By Vladimir Socor
On March 22, Moldova held parliamentary elections for the second time in its life as an independent democratic state. It conducted this exercise while in a state of economic crisis, political drift, territorial dismemberment, and vulnerability to Russian pressure through Transdniester — the last European area under unlawful foreign military control. The pre-election general crisis included a breakdown of the multiparty system. The outgoing parliament had, during the last two years of its term, become dysfunctional, devoid of a coherent majority, riven by ideological conflicts, and divided no longer into parties but into proliferating splinter groups loyal to individual would-be leaders.
Otherwise incompatible groups successfully united when it came to thwarting the policies of the executive branch. President Petru Lucinschi, a reformist former leader of the Moldovan Communist Party, was being opposed on all sides: by leftist groups — which in Moldova are mostly Russian — for his reformist record; by self-styled “rightist” groups for his unwillingness to promote the Romanian national idea in Moldova; and by supporters of former President Mircea Snegur who had just lost that office to Lucinschi.
Moldova’s electoral law, based on the proportional system, favors political fragmentation. Lucinschi’s supporters were unsuccessful in their attempts last year to introduce a mixed system, in which up to half of the parliament’s seats would have gone to deputies elected in single-mandate territorial districts. The electoral law treats the entire country as a single electoral district, not least in order to enable residents of Transdniester to cast their votes on the right bank of the Dniester. But the secessionist authorities of that region, with a population of 750,000, allowed only 3,000 residents to cross over and vote in these elections.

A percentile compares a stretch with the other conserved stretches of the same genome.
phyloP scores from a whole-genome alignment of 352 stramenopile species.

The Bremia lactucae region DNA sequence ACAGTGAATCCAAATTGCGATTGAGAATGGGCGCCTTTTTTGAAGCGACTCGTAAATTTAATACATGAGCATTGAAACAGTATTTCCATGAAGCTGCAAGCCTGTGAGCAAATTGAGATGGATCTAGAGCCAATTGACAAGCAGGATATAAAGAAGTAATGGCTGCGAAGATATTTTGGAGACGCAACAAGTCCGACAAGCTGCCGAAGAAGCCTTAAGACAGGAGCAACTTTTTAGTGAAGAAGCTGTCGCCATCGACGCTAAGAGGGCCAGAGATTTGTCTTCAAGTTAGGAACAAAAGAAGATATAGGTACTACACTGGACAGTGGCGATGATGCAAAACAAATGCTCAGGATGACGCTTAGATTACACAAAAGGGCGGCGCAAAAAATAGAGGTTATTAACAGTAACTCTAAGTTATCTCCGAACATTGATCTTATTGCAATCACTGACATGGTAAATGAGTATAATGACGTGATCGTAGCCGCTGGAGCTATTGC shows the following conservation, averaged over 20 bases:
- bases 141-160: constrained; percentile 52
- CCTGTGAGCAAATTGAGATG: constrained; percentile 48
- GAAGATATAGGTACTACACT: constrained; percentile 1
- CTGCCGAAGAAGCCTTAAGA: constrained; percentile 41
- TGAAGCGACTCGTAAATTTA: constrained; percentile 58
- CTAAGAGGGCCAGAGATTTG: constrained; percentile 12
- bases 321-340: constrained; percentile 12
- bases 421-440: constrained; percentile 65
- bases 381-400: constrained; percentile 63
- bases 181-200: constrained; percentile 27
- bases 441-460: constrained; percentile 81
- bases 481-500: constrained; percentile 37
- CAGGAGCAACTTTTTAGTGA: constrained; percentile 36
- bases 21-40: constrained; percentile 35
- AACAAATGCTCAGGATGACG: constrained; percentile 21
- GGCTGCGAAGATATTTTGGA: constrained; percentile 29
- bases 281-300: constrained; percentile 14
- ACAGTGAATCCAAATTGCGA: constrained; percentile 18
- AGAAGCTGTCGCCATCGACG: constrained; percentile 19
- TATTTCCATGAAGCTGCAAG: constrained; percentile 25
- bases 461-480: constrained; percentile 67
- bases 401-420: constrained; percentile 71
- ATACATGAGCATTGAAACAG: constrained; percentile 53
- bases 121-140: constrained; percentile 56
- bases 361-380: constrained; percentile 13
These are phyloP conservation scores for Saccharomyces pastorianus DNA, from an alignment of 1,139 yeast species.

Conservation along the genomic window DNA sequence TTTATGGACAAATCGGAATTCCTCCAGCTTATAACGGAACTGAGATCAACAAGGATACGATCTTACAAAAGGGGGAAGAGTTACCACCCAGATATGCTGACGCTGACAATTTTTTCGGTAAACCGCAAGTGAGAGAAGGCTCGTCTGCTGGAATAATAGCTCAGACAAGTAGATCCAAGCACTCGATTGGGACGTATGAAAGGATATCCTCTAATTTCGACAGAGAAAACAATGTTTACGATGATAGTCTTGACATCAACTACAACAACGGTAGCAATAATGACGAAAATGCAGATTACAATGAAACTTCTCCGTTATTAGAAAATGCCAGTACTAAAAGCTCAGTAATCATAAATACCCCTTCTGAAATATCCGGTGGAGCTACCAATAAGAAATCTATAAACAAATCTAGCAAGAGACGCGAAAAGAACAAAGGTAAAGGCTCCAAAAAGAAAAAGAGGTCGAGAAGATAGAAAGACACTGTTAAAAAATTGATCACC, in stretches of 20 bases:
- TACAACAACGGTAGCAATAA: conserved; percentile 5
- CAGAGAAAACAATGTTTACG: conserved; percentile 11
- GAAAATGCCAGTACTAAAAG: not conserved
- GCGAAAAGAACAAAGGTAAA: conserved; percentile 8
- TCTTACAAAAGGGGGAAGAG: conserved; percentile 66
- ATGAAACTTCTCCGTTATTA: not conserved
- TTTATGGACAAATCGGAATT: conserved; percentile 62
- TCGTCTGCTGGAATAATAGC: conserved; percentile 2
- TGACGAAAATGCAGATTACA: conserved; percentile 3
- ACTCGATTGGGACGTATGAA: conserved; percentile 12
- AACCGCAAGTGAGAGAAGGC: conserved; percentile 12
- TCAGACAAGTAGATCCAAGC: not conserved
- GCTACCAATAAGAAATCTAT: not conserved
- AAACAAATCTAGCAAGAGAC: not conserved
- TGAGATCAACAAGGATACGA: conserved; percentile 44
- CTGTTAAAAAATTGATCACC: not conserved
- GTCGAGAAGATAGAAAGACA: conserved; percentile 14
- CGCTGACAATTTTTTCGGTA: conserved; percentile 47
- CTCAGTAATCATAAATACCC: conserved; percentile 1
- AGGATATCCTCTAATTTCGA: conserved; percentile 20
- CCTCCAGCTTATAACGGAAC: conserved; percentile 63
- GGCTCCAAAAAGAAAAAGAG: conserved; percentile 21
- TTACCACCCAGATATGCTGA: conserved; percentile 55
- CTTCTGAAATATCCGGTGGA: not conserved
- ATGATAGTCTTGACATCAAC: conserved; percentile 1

The new parliament may again find itself paralyzed by ideological divisions and the conflicting agendas of some party leaders. Its composition seems to foreshadow polarization and deadlock on vital issues whose resolution can no longer be postponed. Controversies regarding the country’s external orientation compound the differences over internal economic and ethnic issues. Although the new parliament consists of fewer parties, those parties are themselves coalitions which may splinter again. Four parties and blocs succeeded in overcoming the four percent barrier and enter the parliament. They divided the 101 parliamentary seats proportionately to the votes garnered by each, augmented by the votes left over from parties which fell below the four percent barrier. The four parliamentary parties and blocs are:
* The Communist Party, with 30 percent of the vote and 40 seats; * The Democratic Convention, with 19 percent of the vote and 26 seats; * The Bloc for a Democratic and Prosperous Moldova, with 18 percent of the vote and 24 seats; * The Party of Democratic Forces, with 9 percent of the vote and 11 seats.
This parliamentary arithmetic and the ideological differences among the parties seem almost to preclude the formation of a viable majority in any conceivable combination.
COMMUNIST PARTY REBORN FROM ASHES